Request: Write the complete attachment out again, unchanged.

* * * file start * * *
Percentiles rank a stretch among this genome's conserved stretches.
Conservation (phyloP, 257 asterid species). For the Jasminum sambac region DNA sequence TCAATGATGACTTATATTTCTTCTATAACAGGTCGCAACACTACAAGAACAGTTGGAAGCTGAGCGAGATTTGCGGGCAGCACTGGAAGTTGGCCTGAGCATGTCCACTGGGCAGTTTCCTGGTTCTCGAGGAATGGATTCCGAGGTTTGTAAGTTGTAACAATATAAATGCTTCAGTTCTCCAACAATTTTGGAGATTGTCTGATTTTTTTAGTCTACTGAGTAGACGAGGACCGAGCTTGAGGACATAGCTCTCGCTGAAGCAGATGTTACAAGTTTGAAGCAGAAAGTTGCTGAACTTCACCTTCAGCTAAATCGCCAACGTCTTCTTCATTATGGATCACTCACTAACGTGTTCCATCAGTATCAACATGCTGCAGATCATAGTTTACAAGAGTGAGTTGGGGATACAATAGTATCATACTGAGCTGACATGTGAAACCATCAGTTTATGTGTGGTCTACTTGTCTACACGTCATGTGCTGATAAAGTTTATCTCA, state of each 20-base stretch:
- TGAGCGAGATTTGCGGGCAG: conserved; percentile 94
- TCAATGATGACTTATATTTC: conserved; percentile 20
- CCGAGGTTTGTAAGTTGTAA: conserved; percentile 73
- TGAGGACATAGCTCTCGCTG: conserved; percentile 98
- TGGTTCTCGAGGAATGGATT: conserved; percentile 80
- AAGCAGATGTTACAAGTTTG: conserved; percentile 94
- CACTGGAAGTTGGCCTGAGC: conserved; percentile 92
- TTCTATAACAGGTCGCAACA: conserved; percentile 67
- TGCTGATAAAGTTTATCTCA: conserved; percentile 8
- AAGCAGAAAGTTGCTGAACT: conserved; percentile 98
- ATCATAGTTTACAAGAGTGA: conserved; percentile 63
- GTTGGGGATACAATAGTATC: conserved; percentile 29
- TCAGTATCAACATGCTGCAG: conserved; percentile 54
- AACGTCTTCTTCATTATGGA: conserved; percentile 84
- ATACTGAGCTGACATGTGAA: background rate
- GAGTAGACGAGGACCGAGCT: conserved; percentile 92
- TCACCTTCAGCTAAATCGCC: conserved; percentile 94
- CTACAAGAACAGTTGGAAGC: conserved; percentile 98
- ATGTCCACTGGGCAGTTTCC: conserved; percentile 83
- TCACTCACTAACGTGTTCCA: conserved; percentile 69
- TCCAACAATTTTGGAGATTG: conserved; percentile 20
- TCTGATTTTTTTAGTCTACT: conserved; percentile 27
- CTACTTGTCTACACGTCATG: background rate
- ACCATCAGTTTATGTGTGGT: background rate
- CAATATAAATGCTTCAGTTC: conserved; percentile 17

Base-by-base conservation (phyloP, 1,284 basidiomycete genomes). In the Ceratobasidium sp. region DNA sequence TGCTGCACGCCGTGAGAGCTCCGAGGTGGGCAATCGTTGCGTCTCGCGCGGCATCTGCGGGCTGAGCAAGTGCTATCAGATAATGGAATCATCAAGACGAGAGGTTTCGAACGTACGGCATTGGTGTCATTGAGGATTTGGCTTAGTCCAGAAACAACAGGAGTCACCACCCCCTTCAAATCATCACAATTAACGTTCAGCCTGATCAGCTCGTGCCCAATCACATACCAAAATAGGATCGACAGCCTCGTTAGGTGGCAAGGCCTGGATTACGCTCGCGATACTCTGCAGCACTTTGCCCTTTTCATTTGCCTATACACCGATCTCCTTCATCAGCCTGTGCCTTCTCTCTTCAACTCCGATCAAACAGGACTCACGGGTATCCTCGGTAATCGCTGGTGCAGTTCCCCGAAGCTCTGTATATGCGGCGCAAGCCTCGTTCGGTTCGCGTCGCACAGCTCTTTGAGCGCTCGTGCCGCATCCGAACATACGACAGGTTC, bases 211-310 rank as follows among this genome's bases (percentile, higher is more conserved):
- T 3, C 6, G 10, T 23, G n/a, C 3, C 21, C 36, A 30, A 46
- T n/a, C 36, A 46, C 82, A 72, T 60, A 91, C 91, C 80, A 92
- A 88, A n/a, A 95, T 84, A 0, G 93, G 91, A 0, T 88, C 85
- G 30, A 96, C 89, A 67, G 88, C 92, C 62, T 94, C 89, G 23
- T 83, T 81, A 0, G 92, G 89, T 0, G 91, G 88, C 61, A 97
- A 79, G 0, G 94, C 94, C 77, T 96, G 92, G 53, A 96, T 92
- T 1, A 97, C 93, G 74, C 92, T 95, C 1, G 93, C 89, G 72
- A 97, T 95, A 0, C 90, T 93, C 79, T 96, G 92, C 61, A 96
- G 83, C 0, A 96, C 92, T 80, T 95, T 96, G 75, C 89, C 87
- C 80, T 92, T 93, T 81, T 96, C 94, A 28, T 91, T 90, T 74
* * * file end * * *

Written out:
Percentiles rank a stretch among this genome's conserved stretches.
Conservation (phyloP, 257 asterid species). For the Jasminum sambac region DNA sequence TCAATGATGACTTATATTTCTTCTATAACAGGTCGCAACACTACAAGAACAGTTGGAAGCTGAGCGAGATTTGCGGGCAGCACTGGAAGTTGGCCTGAGCATGTCCACTGGGCAGTTTCCTGGTTCTCGAGGAATGGATTCCGAGGTTTGTAAGTTGTAACAATATAAATGCTTCAGTTCTCCAACAATTTTGGAGATTGTCTGATTTTTTTAGTCTACTGAGTAGACGAGGACCGAGCTTGAGGACATAGCTCTCGCTGAAGCAGATGTTACAAGTTTGAAGCAGAAAGTTGCTGAACTTCACCTTCAGCTAAATCGCCAACGTCTTCTTCATTATGGATCACTCACTAACGTGTTCCATCAGTATCAACATGCTGCAGATCATAGTTTACAAGAGTGAGTTGGGGATACAATAGTATCATACTGAGCTGACATGTGAAACCATCAGTTTATGTGTGGTCTACTTGTCTACACGTCATGTGCTGATAAAGTTTATCTCA, state of each 20-base stretch:
- TGAGCGAGATTTGCGGGCAG: conserved; percentile 94
- TCAATGATGACTTATATTTC: conserved; percentile 20
- CCGAGGTTTGTAAGTTGTAA: conserved; percentile 73
- TGAGGACATAGCTCTCGCTG: conserved; percentile 98
- TGGTTCTCGAGGAATGGATT: conserved; percentile 80
- AAGCAGATGTTACAAGTTTG: conserved; percentile 94
- CACTGGAAGTTGGCCTGAGC: conserved; percentile 92
- TTCTATAACAGGTCGCAACA: conserved; percentile 67
- TGCTGATAAAGTTTATCTCA: conserved; percentile 8
- AAGCAGAAAGTTGCTGAACT: conserved; percentile 98
- ATCATAGTTTACAAGAGTGA: conserved; percentile 63
- GTTGGGGATACAATAGTATC: conserved; percentile 29
- TCAGTATCAACATGCTGCAG: conserved; percentile 54
- AACGTCTTCTTCATTATGGA: conserved; percentile 84
- ATACTGAGCTGACATGTGAA: background rate
- GAGTAGACGAGGACCGAGCT: conserved; percentile 92
- TCACCTTCAGCTAAATCGCC: conserved; percentile 94
- CTACAAGAACAGTTGGAAGC: conserved; percentile 98
- ATGTCCACTGGGCAGTTTCC: conserved; percentile 83
- TCACTCACTAACGTGTTCCA: conserved; percentile 69
- TCCAACAATTTTGGAGATTG: conserved; percentile 20
- TCTGATTTTTTTAGTCTACT: conserved; percentile 27
- CTACTTGTCTACACGTCATG: background rate
- ACCATCAGTTTATGTGTGGT: background rate
- CAATATAAATGCTTCAGTTC: conserved; percentile 17

Base-by-base conservation (phyloP, 1,284 basidiomycete genomes). In the Ceratobasidium sp. region DNA sequence TGCTGCACGCCGTGAGAGCTCCGAGGTGGGCAATCGTTGCGTCTCGCGCGGCATCTGCGGGCTGAGCAAGTGCTATCAGATAATGGAATCATCAAGACGAGAGGTTTCGAACGTACGGCATTGGTGTCATTGAGGATTTGGCTTAGTCCAGAAACAACAGGAGTCACCACCCCCTTCAAATCATCACAATTAACGTTCAGCCTGATCAGCTCGTGCCCAATCACATACCAAAATAGGATCGACAGCCTCGTTAGGTGGCAAGGCCTGGATTACGCTCGCGATACTCTGCAGCACTTTGCCCTTTTCATTTGCCTATACACCGATCTCCTTCATCAGCCTGTGCCTTCTCTCTTCAACTCCGATCAAACAGGACTCACGGGTATCCTCGGTAATCGCTGGTGCAGTTCCCCGAAGCTCTGTATATGCGGCGCAAGCCTCGTTCGGTTCGCGTCGCACAGCTCTTTGAGCGCTCGTGCCGCATCCGAACATACGACAGGTTC, bases 211-310 rank as follows among this genome's bases (percentile, higher is more conserved):
- T 3, C 6, G 10, T 23, G n/a, C 3, C 21, C 36, A 30, A 46
- T n/a, C 36, A 46, C 82, A 72, T 60, A 91, C 91, C 80, A 92
- A 88, A n/a, A 95, T 84, A 0, G 93, G 91, A 0, T 88, C 85
- G 30, A 96, C 89, A 67, G 88, C 92, C 62, T 94, C 89, G 23
- T 83, T 81, A 0, G 92, G 89, T 0, G 91, G 88, C 61, A 97
- A 79, G 0, G 94, C 94, C 77, T 96, G 92, G 53, A 96, T 92
- T 1, A 97, C 93, G 74, C 92, T 95, C 1, G 93, C 89, G 72
- A 97, T 95, A 0, C 90, T 93, C 79, T 96, G 92, C 61, A 96
- G 83, C 0, A 96, C 92, T 80, T 95, T 96, G 75, C 89, C 87
- C 80, T 92, T 93, T 81, T 96, C 94, A 28, T 91, T 90, T 74